and suddenly the joy in the morning, in the hot showers & warm tea, couch snuggles & sleeping in--suddenly that JOY slips through the cracks. invisibly through my open grasp. and i realize, six months into 30-hour-hospital-call, that it is just gone.

I think the reason that the process of medical training is so stressful for people is because those who go into medicine in the first place usually try their hardest to do their best, no matter how difficult the circumstances. And it can be difficult for us when we feel like our best, for whatever reason, is not enough. More than the fatigue or the workload or the ridiculous life-and-death stress of working in the hospital, far and away the hardest part for me was feeling like my best was not enough. Of course, my efforts for the most part were "enough" (at least by most quantifiable metrics and some intangible ones), and though it never felt like enough,
I tried my best, then as I do now.
As we all do.
- Michelle Au, The Underwear Drawer (blog)

someday, the sun will come out. (tomorrow, tomorrow). the garden will be planted. the laundry will be done. the canvas will be painted. and someday, i'll look back &realize that this is all in the plan. these long days and longer nights, these feelings of lost &guilt of stolen joys. and someday, i'll snuggle on the couch and enjoy the hot tea & rosemary shortbread & rain on the windows &charts in my inbox. and i'll embrace the wrinkles & gray hairs that stress has painted lately. and maybe then, maybe in that someday, i'll realize that every ounce of me was poured into my days. and it will be okay. and it will be enough.

in the meantime, we just keep trying.

Saturday, March 12, 2011


It was Ash Wednesday last week. Did you know that? I forgot, conveniently, I think. I was, once again, at work. Which is where it seems I always am these days--& where I have been hanging my head, laying my head, & missing my bed for the past 7 months.

I stepped into our back yard a couple of days ago, mostly to check out the side yard & throw daydreams of a patio & new BBQ at the muddy weed patch & noticed that little sprouts had begun to emerge from their frozen cave of winter. Irises, I think. Its beginning to be spring. Did you know that?

And tonight, just a couple days after last fall when we wound the clock-hands backwards, we wind them forward again, signifying the glorious return of something past 4:30pm: daylight.

Most days this winter, I’ve been awake before the sunrise & home well after it’s tucked itself in for the night. A senior resident told me that I’d rejoice the first day I walked to my car after work & saw those last few rays of sun before the moon rocked the sky. REJOICE I did. It’s been a long winter. And a challenging one; one in which I’ve questioned why I started this journey (again), one of growth & discipline & reprimand & emotion (okay, there might have been tears) & exhaustion. And of all the things this winter has been, looking back & sweeping away the smog of bitterness that I’ve let settle in my personal bubble, I realize that it has also been good.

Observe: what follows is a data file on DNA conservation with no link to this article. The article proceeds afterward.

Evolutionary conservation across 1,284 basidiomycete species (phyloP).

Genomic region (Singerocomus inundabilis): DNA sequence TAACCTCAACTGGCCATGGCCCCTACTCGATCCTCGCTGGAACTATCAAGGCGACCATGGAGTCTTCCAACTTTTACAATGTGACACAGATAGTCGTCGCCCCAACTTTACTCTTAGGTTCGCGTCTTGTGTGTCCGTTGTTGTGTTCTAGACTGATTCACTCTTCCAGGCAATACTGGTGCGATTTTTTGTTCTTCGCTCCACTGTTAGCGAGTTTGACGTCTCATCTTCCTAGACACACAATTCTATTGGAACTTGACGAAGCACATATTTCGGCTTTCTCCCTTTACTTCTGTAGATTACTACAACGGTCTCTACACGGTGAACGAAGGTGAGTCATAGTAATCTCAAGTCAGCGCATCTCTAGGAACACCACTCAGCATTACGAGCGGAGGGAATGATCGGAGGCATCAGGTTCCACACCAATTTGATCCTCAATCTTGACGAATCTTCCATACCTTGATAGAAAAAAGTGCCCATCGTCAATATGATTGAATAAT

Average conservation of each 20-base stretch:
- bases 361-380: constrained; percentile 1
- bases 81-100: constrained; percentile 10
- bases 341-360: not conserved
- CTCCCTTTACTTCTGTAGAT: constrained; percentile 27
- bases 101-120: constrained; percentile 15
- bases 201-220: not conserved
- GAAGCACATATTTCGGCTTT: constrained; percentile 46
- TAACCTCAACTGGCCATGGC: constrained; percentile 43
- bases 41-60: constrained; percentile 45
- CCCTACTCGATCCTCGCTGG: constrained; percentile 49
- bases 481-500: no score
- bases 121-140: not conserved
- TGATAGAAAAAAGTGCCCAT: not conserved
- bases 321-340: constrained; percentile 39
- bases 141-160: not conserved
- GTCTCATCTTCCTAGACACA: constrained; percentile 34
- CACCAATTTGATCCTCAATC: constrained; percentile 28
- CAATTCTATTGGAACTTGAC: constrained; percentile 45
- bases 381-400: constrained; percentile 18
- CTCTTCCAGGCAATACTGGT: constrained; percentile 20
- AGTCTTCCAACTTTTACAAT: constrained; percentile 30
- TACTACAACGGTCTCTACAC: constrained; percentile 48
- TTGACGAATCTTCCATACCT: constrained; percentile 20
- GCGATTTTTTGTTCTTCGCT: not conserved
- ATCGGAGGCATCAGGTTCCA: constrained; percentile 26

I read this last week.

And I wanted to shout AMEN! at the computer. Because I hope she is right. I hope it does get better. I hope the workdays get shorter & the sunlight stays longer. And I hope to spend more nights in my own bed, beside the man I love. I hope to keep liking what I’m doing, even when I’m not loving it.

I know this is a season. One where I seldom have time to write thank you notes. Or take pictures. This is a season where creativity is sacrificed for sleep, instead of the artist in me who thinks it should be the other way around. This is a season where the holidays fly, Ash Wednesday is slept away, & the thought of one more cafeteria meal makes me want to barf. A season where my jeans are tighter because of the eight pounds I’ve gained & the yoga mats downstairs aren’t showing as much wear as they should be. All in all, it’s a season of “hold on”, of “maybe next time”, & of the dreaming of the Light at the end of the tunnel.

She said I’ll look back on this time with fondness.

And you know what? I think she’s right.

For all the complaining about West Virginia I did, for all the hours I spent banging my head against the wall (literally), I really did enjoy it. It, too, was a season. Certainly not free of frustrations or disillusions, but also full of new memories, new joys, & newly discovered sustenance. I was ready to move on, as I should have been--& I did, gratefully.

And now, the tides have changed. I’m readying myself, once again, to dig in--& really, to keep digging. The long hours. The lone calls. The demanding insurance companies. The misunderstood patients. And the learning. One of these days, I’ll be ready to move on from here, too--& I will.

In the meantime, I’m taking small steps. In noticing—the new spring blooms, the cleaning Jon did while I was gone all day; in embracing—the employment challenges, the long duty hours, the hospital call nights; & in remembering—why I’m here, who I am, and Whom I belong to.

What sort of season are you facing?

Related Posts Widget for Blogs by LinkWithin